The 15 visiting acts for this year’s Shetland Folk Festival have been announced with Grammy Award winner Mollie O’Brien among those making a return to the isles.
Other returning visitors include Flook, who last appeared at the festival in 1998, and Adam Holmes who will appear with Rura hot on the heels of his appearance at last year’s festival with The Embers.
New to festival audiences will be bluegrass outfit Lindsay Lou and the Flatbellys making their debut appearance in the UK.
The visiting acts for the 35th festival are drawn from far and wide, featuring an eclectic mix from the USA, Canada,
Europe and as far afield as Australia. The festival committee say there is bound to be something for everyone.
Travelling across the Atlantic to perform are an exciting variety of acts. Grammy award-winning vocalist Mollie
O’Brien with her partner Rich Moore have been making critically-acclaimed music together since they met in 1981, with Mollie having a large Shetland fan base already following previous festival appearances with her brother Tim.
American roots music will receive a contemporary twist with sweet harmonies and tight-knit playing by bluegrass outfit Lindsay Lou and the Flatbellys, who are said to be one of the most exciting emerging bands on the American roots music circuit .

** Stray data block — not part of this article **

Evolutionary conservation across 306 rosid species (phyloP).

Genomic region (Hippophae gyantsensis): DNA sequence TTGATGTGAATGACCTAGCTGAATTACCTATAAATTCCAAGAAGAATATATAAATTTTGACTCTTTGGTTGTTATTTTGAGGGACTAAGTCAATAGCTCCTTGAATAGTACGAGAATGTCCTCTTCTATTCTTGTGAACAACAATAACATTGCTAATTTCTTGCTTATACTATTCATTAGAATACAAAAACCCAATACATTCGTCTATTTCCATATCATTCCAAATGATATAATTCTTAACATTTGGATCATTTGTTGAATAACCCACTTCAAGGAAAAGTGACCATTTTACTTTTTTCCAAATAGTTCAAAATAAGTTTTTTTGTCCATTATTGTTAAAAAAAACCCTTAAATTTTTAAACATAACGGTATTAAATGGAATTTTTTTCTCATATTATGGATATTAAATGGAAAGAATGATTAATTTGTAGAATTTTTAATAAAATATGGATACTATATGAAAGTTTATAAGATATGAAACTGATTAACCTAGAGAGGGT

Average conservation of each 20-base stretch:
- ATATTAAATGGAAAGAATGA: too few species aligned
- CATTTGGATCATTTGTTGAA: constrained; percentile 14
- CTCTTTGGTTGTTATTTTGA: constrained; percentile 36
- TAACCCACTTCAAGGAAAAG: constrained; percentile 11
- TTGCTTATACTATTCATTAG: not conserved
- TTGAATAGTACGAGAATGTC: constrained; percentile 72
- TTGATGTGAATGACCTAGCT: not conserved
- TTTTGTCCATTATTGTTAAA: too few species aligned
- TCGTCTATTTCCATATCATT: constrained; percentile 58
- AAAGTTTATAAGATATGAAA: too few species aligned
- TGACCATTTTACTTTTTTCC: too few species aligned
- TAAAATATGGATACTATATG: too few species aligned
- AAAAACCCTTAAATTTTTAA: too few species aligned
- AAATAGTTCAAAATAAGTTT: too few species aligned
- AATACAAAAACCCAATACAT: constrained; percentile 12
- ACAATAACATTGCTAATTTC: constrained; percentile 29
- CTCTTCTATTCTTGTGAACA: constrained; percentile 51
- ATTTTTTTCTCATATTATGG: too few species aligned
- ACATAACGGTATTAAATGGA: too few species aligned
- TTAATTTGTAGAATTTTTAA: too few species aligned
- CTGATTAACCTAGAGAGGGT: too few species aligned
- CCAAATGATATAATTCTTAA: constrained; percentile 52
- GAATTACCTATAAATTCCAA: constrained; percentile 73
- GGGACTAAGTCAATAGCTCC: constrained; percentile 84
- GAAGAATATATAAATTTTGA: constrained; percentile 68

With more of an old country feel are multi-instrumentalists and harmonic duo Cahalen Morrison and Eli West from Seattle who have already been creating quite a stir on both sides of the Atlantic.
From across the border and completing the North American contingent are two of Canada’s finest fiddlers Troy MacGillivray and Shane Cook. Both are award-winning players who perform a blend of Canadian old-time, Cape Breton, French-Canadian, Celtic and other tunes from a variety of traditions.
Travelling farthest is Frank Yamma, one of Australia’s most sought-after indigenous artists. Featuring simply his deeply evocative voice and some magical guitar playing, he promises to take audiences on a journey featuring songs in his native language and in English.
Scandinavia is well represented with a diversity of styles from Sweden, Finland and Denmark.
Performing a mixture of traditional Swedish tunes and polskas as well as their own compositions are award-winning trio Ahlberg, Ek and Roswall.
Esko Järvelä from Finland is no stranger to Shetland, having performed previously with Frigg and Baltic Crossing, and this year he is back and sure to cause a stir with his own progressive folk rock band Esko Järvelä Epic Male Band.
From Denmark, Habadekuk are another lively band featuring eight talented musicians who are guaranteed to get audiences on the dancefloor with their wild polkas, jigs and rough ‘n’ ready sailor songs.
From Ireland will come award-winning alt-folk band Tupelo. Featuring four musicians from different musical backgrounds, the band takes sounds as disparate as Irish traditional and American folk to produce their own, which has been likened to hugely popular Mumford & Sons.